As part of our continued drive to raise funds, a number of big hearted Settlement supporters have kindly agreed to open their garden gates to the public on two key days in June 2017.
On Sunday June 18 and Wednesday June 21 from 1.30pm until 5pm the following houses will be receiving visitors. There will be refreshments on offer.
20 and 22 Hitchin Road, Letchworth Garden City
23 and 67 Baldock Road, Letchworth Garden City
17 Sollershott West, Letchworth Garden City
Tickets are priced at £4 and can be purchased at any of the addresses on these dates and used to access the remaining properties.
Our sincere thanks to those householders who are supporting this important initiative.
As part of a continued drive to showcase the work of its students to as wide a public audience as possible, Letchworth Settlement is once again hosting a town centre exhibition.
Developed in partnership with the Heritage Foundation, ‘Absolutely Art’ will feature pieces from every stage of the creative journey, from beginner to the more complex designs of experienced students.
Based at the Community Museum situated in The Arcade shopping precinct in Letchworth town centre, the exhibition will feature a diverse range of artistic mediums including water colour, abstract and oil and promises to give visitors a real insight into what can be achieved when studying at The Settlement.
It will run from 11am to 4pm on Thursday 30th March to Saturday 1st April and again from Thursday 6th April to Saturday 8th April.
Settlement Manager Sonia Weston explained: “The standard of work produced by our art students at is often quite inspiring and it is important that people have an opportunity to see what they have achieved since the start of term. The work has been selected to illustrate the diversity of art done here and I want to thank all those contributors and tutors who have dedicated their time and talent to getting ready for the show.
“Many of our students will start with very little experience and will develop their skills and confidence within our supportive learning environment.”
Do you like the idea creating something both lovely and practical under the expert eye of an experienced tutor whilst enjoying a slice of cake? Then why don’t you come along to one of The Settlement’s new cake and craft workshops.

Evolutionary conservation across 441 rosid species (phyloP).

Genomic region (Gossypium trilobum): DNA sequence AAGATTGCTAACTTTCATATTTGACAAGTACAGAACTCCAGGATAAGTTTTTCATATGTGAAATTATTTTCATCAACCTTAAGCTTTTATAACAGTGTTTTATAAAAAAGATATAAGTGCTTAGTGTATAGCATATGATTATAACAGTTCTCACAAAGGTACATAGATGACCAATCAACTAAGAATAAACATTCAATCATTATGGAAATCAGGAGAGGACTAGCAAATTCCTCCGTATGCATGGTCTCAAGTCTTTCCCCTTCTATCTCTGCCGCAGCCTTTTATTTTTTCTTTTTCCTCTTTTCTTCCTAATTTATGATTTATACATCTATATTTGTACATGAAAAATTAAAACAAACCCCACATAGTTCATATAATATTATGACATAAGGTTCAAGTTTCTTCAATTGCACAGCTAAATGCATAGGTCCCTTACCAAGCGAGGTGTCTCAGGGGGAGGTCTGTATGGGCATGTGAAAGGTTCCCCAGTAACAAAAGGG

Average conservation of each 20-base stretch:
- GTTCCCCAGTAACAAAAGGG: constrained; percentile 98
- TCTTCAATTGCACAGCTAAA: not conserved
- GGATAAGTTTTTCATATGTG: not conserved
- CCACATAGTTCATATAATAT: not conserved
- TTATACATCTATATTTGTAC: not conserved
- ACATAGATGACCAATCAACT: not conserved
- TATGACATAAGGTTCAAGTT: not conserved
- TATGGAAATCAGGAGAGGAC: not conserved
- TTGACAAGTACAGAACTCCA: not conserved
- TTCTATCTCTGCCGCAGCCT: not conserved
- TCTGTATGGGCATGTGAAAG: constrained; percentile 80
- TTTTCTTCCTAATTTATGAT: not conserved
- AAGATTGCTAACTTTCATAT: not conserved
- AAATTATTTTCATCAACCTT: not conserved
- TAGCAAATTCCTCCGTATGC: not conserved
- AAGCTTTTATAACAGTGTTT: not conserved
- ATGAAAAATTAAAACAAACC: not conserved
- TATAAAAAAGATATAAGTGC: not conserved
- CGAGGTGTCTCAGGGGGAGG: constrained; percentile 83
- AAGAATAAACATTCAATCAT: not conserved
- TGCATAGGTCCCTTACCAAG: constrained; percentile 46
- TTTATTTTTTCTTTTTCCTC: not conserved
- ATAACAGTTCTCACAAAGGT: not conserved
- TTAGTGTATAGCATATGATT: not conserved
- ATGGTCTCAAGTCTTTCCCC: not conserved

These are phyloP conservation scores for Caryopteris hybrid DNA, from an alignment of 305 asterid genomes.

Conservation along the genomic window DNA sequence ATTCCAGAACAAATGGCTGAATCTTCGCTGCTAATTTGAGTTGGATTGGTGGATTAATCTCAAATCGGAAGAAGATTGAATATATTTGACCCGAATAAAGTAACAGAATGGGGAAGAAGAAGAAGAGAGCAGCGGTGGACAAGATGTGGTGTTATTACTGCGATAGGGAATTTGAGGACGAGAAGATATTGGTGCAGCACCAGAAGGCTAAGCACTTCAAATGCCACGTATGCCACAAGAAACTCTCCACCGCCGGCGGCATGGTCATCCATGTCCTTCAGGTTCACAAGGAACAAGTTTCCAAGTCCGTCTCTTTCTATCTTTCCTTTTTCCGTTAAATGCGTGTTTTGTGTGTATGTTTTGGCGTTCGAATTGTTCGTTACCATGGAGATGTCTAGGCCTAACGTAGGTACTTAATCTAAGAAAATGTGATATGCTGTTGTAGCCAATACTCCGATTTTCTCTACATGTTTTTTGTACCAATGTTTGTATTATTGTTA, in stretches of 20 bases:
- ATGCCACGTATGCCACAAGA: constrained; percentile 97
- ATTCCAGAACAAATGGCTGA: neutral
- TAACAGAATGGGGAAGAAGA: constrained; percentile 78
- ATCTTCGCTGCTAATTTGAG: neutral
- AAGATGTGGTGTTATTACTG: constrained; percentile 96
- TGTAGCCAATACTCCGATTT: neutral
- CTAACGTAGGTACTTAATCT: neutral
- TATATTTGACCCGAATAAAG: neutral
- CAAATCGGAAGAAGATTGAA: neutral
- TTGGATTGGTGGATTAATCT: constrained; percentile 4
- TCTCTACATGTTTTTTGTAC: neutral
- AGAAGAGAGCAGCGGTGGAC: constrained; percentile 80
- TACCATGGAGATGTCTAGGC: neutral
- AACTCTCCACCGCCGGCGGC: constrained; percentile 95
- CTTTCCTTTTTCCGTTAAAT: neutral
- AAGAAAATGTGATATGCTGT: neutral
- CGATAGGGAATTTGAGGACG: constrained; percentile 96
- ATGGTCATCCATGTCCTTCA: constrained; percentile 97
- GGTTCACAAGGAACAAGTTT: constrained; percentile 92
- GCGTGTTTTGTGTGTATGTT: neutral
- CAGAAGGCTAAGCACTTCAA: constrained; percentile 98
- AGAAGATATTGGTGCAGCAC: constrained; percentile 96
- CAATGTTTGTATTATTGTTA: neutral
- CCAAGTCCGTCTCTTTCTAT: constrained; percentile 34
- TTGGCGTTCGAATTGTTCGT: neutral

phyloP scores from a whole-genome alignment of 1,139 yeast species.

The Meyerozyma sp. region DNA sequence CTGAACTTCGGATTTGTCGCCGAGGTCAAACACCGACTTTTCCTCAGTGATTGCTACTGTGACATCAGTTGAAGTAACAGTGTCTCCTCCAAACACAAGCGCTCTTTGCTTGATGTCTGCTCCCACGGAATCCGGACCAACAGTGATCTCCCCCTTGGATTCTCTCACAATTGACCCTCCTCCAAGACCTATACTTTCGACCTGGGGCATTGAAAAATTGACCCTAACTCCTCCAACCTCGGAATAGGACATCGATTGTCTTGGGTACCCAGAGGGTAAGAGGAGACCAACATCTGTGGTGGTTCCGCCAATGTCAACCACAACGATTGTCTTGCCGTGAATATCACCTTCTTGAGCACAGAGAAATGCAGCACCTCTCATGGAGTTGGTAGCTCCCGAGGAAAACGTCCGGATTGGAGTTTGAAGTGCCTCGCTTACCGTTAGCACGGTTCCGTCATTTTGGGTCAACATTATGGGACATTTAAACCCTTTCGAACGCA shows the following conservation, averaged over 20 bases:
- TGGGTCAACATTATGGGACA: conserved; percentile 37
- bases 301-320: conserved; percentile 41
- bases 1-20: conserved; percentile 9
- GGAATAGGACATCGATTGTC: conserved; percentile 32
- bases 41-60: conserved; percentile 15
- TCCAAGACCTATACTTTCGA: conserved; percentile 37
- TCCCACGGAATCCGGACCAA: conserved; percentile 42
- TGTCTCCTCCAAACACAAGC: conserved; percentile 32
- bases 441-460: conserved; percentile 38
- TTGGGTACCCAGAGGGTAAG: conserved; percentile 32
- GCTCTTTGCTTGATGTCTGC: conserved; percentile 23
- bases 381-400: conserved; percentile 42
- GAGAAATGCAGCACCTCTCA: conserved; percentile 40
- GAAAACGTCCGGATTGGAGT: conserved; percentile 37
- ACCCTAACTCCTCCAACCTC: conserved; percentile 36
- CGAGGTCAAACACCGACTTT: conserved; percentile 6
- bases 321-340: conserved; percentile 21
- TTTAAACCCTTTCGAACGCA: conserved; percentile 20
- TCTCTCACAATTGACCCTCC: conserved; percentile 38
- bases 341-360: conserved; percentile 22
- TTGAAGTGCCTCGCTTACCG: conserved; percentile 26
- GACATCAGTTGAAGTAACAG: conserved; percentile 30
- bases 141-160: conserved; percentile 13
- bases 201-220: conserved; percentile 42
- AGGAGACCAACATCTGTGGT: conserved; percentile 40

Starting on February 23 with Card Craft, the new series of workshops have been designed with fun in mind and at only two hours per session, should be ‘ do-able’ even for the busiest of people.
The Card Craft session runs from 7.15pm until 9.15pm and participants will learn how to use a variety of everyday materials to make a card for a special event.*
Improved and refined following feedback from last year’s successful cake and craft workshops, this new series has something for everyone and in some instances has been themed around key calendar events such as Easter.
Sonia Weston, Settlement Manager, said: “A great deal of thought and imagination has gone into the planning of our cake and craft workshops. We wanted to give students, who perhaps cannot commit to longer courses, an opportunity to try something different in a supportive learning environment.
“The feedback from students has helped us hugely and we are looking to attract both new faces and old friends. The workshops are taking place both during the day and in the evening which we hope give wider opportunities for busy people looking for something different.”
Student, Sarah Half-Penny attended a course last year. She said “As a busy mum with little time for me, I was pleased to see that Letchworth Settlement has started to do two hour Craft and Cake workshops. I attended the Fabric and Felt Flower workshop and thoroughly enjoyed it. I was so pleased to have produced three felt flowers during the workshop and felt a real sense of achievement.”